Feedback & Fake News

Commenting on Student Papers

Thanks to Serken, we had a very interesting discussion of the stakes involved in responding to student writing via Writing Comments on Student Papers by John Bean.  We spoke about the shifting perspective involved in being a student and receiving a paper back, versus being a teacher who faces a voluminous stack of papers to evaluate.  Somewhere in between these two experiences lies a real need to develop an effective practice – which honors both the developing writer, while still keeping in mind the reality of a teacher’s time constraints.
Bean articulates how easy it is, as a teacher, to forget that there is a person behind each essay that is being read (sometimes ripped apart for errors) and graded. It’s also easy to forget that strong feeling of vulnerability which accompanies allowing someone to read your work—especially if that person is in a position to judge you.  We considered how much room there is for misunderstanding and misinterpretation between the writer and the writing instructor during feedback.  Bean advises teachers to be more mindful of the comments that they write on students papers because the worst comments can insult and even dehumanize a student.   There were many useful “takeaways” or “best feedback practices” that were clearly outlined in Bean’s article and clearly highlighted in Serken’s presentation. A key consideration is the not-so-subtle issue of power that informs teaching and learning contexts.  When one has a position of authority, it is important to recognize that significant responsibility.  Unfortunately for many teachers, in the haste to do one’s job, sometimes these truths are disregarded.  But that responsibility should remain front and center in order to maintain a mindful approach to designing an effective learning environment.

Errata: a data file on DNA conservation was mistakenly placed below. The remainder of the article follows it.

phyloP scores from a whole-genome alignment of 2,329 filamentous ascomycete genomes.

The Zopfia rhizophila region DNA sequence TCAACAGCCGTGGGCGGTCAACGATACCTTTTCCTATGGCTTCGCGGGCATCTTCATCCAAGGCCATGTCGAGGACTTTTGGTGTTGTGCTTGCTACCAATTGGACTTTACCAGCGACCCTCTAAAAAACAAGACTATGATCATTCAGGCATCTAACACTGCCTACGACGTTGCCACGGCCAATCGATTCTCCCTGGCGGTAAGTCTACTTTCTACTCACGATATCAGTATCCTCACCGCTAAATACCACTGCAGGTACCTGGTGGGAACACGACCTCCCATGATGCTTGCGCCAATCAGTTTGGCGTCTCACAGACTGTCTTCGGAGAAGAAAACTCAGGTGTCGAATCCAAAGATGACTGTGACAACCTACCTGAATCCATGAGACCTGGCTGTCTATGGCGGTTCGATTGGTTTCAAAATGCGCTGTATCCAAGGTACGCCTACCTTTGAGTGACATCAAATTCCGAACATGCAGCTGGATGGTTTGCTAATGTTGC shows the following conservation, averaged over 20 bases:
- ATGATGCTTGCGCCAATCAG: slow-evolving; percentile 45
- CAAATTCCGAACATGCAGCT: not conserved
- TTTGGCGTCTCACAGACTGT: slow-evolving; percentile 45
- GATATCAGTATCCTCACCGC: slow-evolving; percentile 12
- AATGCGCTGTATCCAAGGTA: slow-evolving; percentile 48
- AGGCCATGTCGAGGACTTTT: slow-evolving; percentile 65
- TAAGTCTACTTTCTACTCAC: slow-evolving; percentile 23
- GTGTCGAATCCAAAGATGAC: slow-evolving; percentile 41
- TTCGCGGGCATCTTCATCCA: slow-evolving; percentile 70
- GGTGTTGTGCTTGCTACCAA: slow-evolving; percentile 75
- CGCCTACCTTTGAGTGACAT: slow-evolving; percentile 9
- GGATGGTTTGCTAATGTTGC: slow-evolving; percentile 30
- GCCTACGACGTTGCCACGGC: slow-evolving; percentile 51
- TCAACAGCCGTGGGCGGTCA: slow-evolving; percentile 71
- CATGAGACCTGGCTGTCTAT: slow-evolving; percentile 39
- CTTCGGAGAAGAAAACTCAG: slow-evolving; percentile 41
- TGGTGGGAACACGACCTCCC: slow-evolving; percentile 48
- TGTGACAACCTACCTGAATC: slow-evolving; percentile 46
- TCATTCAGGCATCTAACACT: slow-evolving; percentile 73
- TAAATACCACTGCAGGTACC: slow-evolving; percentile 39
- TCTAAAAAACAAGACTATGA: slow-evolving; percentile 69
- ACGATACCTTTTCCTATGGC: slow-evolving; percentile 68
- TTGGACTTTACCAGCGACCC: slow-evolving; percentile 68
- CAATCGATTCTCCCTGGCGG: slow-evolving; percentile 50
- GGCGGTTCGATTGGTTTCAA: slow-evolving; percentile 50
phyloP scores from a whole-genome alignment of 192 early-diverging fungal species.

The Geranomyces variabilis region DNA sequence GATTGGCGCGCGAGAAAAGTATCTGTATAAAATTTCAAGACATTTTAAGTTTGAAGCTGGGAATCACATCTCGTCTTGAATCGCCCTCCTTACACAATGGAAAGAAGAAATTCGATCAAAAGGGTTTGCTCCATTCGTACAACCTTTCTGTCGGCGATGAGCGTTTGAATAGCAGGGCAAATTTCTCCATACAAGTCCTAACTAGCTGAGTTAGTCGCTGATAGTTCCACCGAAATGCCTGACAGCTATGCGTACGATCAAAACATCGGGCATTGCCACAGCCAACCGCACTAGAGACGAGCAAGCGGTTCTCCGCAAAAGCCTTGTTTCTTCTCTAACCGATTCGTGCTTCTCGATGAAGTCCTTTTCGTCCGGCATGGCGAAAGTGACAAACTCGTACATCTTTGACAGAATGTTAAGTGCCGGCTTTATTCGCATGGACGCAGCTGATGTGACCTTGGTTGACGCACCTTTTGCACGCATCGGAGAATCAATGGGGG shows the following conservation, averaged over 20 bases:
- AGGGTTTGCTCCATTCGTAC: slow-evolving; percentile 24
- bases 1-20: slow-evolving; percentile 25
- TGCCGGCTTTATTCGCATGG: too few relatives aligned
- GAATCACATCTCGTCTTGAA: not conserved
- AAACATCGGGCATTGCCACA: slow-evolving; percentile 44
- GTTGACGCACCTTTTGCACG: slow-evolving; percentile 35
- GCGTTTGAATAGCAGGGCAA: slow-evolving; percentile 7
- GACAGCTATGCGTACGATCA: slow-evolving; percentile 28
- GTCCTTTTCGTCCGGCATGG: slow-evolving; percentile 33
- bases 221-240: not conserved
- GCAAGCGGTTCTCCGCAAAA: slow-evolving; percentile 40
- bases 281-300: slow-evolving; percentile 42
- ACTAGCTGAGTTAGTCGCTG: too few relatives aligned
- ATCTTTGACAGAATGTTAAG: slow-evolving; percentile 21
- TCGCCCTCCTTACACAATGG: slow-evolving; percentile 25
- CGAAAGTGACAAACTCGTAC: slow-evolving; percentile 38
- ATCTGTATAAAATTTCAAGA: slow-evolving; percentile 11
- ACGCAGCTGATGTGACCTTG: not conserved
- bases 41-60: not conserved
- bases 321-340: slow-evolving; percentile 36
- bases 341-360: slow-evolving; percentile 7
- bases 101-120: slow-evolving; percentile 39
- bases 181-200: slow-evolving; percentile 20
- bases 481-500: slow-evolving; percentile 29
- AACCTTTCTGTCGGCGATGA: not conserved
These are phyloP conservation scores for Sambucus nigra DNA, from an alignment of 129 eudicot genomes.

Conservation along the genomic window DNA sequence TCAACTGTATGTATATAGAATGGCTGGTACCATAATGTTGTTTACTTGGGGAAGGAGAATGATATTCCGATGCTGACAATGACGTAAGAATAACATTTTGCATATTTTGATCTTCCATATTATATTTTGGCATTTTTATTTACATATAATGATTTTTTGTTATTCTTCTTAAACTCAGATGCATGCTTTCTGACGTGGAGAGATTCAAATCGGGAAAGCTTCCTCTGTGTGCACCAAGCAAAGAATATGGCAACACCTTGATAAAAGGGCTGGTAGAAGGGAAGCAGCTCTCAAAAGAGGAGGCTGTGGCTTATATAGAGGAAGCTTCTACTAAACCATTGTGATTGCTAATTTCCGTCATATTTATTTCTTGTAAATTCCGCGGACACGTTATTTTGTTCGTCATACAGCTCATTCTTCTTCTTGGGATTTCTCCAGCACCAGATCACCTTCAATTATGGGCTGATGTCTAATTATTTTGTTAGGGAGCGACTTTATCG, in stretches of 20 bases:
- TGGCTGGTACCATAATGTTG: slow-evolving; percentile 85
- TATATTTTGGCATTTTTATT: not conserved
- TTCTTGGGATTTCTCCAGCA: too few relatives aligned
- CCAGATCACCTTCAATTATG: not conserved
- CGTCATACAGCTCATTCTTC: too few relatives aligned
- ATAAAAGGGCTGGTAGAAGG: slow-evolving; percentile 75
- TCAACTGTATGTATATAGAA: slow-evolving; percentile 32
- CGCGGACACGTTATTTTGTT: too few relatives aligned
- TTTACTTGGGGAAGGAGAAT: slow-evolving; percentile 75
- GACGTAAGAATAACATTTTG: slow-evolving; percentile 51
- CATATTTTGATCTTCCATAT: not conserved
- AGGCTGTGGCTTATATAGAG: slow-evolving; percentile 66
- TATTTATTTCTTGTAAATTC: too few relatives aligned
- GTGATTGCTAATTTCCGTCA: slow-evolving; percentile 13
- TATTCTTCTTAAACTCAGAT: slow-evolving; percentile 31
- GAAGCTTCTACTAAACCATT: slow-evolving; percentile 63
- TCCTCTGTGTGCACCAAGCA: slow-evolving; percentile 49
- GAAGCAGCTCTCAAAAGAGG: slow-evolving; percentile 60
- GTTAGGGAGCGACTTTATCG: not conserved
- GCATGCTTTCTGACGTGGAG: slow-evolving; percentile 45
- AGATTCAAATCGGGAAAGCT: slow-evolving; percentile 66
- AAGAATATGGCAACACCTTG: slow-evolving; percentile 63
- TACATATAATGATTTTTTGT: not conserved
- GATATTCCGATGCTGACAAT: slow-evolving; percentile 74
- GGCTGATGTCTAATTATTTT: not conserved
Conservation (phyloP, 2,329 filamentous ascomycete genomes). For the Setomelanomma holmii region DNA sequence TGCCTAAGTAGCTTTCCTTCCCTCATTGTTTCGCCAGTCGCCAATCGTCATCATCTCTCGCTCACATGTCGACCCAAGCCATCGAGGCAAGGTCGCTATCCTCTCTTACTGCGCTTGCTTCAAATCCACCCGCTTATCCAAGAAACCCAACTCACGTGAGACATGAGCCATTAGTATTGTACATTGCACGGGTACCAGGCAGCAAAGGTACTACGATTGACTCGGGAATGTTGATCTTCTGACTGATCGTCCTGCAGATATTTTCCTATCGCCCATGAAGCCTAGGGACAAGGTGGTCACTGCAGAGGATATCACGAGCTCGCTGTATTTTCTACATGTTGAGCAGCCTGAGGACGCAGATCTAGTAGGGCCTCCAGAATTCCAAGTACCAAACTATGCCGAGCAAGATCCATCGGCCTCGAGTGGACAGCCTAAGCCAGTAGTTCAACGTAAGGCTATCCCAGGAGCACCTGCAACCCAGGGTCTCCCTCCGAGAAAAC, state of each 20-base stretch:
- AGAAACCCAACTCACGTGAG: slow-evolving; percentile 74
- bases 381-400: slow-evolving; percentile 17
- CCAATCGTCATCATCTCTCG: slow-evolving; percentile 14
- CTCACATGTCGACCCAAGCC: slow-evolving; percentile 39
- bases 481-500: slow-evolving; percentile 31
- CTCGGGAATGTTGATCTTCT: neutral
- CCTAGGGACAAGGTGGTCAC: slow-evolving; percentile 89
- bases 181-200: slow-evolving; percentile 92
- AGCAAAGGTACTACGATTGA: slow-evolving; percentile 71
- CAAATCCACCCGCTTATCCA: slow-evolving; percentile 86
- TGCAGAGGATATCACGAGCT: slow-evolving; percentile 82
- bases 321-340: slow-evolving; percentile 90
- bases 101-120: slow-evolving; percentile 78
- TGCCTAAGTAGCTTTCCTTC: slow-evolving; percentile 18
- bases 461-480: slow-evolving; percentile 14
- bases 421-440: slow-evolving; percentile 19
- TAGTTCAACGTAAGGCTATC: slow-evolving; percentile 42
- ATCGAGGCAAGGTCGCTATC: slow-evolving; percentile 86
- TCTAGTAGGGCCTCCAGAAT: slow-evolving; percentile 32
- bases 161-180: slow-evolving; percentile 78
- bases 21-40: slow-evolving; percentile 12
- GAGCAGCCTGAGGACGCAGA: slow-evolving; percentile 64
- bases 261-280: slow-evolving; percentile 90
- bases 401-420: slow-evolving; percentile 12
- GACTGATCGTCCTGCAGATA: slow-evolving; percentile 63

Fake News Discussion in Equity Unbound

In #unboundeq, we have been taking a closer look at the problem of fake news, and how it relates to digital media literacy.    o be able to fact check is a skill required of everyone these days, and certainly a key skill for all for students researching on the open web.  Can we tell the difference between real news and “fake” news? Long before the digital revolution, misinformation and conspiracy was a journalistic concern. If truth is “something that happens to an idea”, the status of truth has always been questionable. But ideas (whether true or not) have consequences, most notably the power to influence behaviors and belief systems.  In a political culture of post-truth in which debate is framed largely by appeals to emotion disconnected from the details of policy, we have opened up a conversation about how to develop and promote critical digital literacies in a global intercultural context.  Here is the #unboundeq Studio Visit on the topic:

A great way to adopt a fact-checking and source verification strategy is to use Mike Caulfield’s “Four Moves” – explained here in a blog post entitled “Recognition is futile”.  Also, Caulfield’s Four Moves blog is a great digital literacy resource for practicing the Four Moves source verification strategy.  And if you prefer audio, here is a smart podcast interview with Mike.

For next class?

  • Please read Tutoring ESL Students:  Issues & Options by Muriel Harris and Tony Silva.  Vee will present on this article in the first part of our class time.
  • Write your eighth blog post reflecting on 1. -Vee’s chosen ESL article and 2.  -your ideas for the final project.  ****Please include in your blog a follow up on your “final project” thoughts from class and any new ideas you have regarding your collaborative final project. You can review the “Final Project” requirement description here.  The five of you will need to brainstorm, discuss, and resolve a plan for this project asap.
  • **For our second half of class, we will spend the time working out a plan and timeline for your final class project.
  • Don’t forget to tweet comments/thoughts and your blog post to the #unboundeq hashtag!

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